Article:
Bubble Study for Patent Foramen Ovale (PFO)

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Swedish Vascular Ultrasound

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PFO Testing: Right to left cardiac shunt (RLS) detection

A patent foramen ovale (PFO) is a defect in the wall between the two upper chambers of the heart, and is sometimes referred to as a “hole in the heart.” It is present in everyone prior to birth, and closes in 80% of the population. This defect is an incomplete closure of the atrial septum, that can allow blood to pass directly from the right atrium to the left atrium (referred to as right-to-left cardiac shunt (RLS), bypassing the filtering system of the lungs. If blood clots are present, they can move unfiltered into the left atrium and then into the brain, causing a stroke.

The Bubble Study, using transcranial doppler ultrasound, has proven to be a sensitive and specific method to diagnose right-to-left cardiac shunt (RLS).

Test Indications

Younger patients who have had stroke or TIA without recognized common vascular risk factors.

What to Expect

Prior to test

It is important to be well hydrated, so drink water prior to your appointment.

At the testing center

You will be asked about your medical and surgical history
You may have your blood pressure taken
You may be allowed to have a family member or friend with you in the exam room during the test

During the exam

You will lie comfortably on a stretcher in the testing room while the technologist positions a band like frame to your head to hold the ultrasound transducers in place. An intravenous line will be started in the arm to allow for injections of agitated saline. The technologist will also place an ultrasound transducer near your sternum to obtain an ultrasound signal from your pulmonary artery.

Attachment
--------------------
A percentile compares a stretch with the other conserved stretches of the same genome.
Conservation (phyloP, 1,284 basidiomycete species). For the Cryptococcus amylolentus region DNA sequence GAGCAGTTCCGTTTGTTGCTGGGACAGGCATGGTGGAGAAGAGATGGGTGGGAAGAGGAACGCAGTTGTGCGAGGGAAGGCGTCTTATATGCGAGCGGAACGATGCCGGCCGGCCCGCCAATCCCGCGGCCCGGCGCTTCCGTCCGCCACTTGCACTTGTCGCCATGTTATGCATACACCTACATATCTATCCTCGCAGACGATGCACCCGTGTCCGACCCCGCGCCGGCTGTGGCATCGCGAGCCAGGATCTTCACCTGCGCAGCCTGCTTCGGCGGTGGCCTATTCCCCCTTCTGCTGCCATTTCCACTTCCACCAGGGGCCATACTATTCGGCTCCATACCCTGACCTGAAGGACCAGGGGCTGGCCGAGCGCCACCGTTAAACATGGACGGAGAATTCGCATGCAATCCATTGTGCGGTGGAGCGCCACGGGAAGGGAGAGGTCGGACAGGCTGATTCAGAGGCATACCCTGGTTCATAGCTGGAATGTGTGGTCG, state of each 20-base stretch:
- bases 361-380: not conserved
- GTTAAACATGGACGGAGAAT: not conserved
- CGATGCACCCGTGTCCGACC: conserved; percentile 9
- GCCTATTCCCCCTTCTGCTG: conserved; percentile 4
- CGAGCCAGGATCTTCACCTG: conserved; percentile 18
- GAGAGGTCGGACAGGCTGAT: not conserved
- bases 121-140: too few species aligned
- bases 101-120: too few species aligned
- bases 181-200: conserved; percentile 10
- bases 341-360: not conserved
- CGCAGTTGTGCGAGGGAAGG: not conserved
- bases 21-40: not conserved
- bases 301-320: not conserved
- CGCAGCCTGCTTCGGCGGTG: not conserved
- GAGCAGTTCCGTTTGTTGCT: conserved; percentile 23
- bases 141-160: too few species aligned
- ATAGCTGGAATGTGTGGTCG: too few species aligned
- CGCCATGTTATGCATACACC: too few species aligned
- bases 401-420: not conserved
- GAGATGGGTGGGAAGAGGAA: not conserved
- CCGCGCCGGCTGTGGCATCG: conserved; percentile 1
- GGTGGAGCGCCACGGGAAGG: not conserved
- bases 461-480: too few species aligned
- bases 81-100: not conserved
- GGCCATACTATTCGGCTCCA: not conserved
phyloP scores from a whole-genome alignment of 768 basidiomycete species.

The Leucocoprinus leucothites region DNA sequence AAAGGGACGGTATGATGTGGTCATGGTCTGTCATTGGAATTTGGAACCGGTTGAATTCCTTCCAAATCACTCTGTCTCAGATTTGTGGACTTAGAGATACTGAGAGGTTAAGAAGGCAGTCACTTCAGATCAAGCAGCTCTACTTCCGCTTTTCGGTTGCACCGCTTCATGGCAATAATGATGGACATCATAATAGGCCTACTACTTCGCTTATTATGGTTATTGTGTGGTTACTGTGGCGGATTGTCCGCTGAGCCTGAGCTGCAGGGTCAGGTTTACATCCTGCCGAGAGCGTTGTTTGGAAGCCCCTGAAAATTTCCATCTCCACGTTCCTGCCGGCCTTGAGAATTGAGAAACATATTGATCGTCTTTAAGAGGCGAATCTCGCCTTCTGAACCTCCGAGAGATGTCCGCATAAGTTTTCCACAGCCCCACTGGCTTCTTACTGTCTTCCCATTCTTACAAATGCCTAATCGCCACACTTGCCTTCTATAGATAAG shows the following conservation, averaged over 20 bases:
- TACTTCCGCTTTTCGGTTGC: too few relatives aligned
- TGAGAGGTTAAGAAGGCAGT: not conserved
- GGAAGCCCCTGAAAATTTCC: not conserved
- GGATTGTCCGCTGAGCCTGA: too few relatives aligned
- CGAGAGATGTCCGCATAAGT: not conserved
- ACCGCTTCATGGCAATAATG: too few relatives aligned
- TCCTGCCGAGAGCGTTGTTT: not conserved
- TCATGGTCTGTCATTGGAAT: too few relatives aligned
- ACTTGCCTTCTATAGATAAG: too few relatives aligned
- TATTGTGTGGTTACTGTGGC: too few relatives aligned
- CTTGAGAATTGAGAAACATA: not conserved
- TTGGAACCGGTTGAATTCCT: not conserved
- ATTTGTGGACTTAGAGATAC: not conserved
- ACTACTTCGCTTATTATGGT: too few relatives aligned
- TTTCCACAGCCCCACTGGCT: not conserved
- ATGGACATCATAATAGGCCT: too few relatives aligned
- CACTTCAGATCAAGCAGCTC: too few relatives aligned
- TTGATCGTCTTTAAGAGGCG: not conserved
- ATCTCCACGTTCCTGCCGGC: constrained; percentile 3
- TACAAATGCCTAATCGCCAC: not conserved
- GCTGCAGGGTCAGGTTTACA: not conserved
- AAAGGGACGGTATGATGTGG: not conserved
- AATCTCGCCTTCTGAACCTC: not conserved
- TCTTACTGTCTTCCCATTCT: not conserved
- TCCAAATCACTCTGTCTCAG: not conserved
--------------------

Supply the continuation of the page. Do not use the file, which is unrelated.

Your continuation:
While the middle cerebral arteries that supply blood flow to the brain are monitored, agitated saline that contains micro air-bubbles is injected into the intravenous line in the arm. These tiny micro air bubbles can be easily detected and counted during the TCD exam, which verifies the absence or presence of a right-to-left cardiac shunt.
When the exam is completed, the technologist will remove the ultrasound device and the ultrasound gel will be taken off with a soft cloth

When the exam is done

You will be ready to leave depending on the results. If the technologist has critical findings you will be asked to wait at the facility for further instructions from your doctor after the results are conveyed. The technologist may need to take more images if requested by your physician.

How long will it take?

40 – 60 minutes

Will it hurt?

The TCD ultrasound exam is non-invasive and painless. You will feel a needle stick when the IV is placed in your arm.


A specialized physician will analyze the images and send a report to your doctor. Your doctor will talk to you about the results and any further tests or treatments. After the test, call your doctor if you have worsening symptoms.